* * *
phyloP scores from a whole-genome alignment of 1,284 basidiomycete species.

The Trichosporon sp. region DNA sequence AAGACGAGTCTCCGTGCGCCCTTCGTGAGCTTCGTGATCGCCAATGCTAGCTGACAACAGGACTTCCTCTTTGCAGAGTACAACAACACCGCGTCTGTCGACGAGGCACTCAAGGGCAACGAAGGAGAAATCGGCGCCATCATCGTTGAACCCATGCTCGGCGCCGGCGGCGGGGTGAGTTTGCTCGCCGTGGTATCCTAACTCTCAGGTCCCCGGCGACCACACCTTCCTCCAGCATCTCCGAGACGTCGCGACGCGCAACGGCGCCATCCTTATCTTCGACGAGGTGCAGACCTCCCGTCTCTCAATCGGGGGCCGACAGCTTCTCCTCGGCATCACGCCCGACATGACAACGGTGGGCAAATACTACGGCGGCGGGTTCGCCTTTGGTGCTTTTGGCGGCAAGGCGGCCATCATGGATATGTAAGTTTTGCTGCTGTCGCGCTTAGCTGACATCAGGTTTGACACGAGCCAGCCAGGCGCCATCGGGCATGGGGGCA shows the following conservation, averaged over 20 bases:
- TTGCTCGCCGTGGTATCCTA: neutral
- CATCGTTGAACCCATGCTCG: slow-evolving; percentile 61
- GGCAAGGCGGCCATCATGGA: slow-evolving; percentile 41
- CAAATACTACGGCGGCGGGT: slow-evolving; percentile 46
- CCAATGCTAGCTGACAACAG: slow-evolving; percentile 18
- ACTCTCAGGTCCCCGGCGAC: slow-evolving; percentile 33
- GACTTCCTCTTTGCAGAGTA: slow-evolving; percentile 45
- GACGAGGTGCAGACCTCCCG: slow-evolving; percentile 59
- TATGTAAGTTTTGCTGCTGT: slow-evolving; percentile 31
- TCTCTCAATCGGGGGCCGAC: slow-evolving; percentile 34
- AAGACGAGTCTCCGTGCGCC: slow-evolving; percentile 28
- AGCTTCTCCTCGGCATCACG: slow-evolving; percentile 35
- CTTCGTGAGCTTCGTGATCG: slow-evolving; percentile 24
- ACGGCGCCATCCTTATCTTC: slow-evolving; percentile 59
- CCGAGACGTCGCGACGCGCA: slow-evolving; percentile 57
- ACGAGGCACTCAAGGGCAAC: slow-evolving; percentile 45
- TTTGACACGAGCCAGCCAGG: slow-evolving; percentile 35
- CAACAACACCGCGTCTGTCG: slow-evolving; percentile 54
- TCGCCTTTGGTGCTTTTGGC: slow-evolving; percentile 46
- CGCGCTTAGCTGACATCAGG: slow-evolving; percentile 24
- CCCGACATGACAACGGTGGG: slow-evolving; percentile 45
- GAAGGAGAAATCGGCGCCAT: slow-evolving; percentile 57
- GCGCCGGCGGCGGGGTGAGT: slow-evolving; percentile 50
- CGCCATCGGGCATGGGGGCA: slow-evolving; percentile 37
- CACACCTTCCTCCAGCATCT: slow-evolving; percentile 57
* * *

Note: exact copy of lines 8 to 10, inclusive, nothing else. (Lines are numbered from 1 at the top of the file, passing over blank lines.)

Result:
- ACTCTCAGGTCCCCGGCGAC: slow-evolving; percentile 33
- GACTTCCTCTTTGCAGAGTA: slow-evolving; percentile 45
- GACGAGGTGCAGACCTCCCG: slow-evolving; percentile 59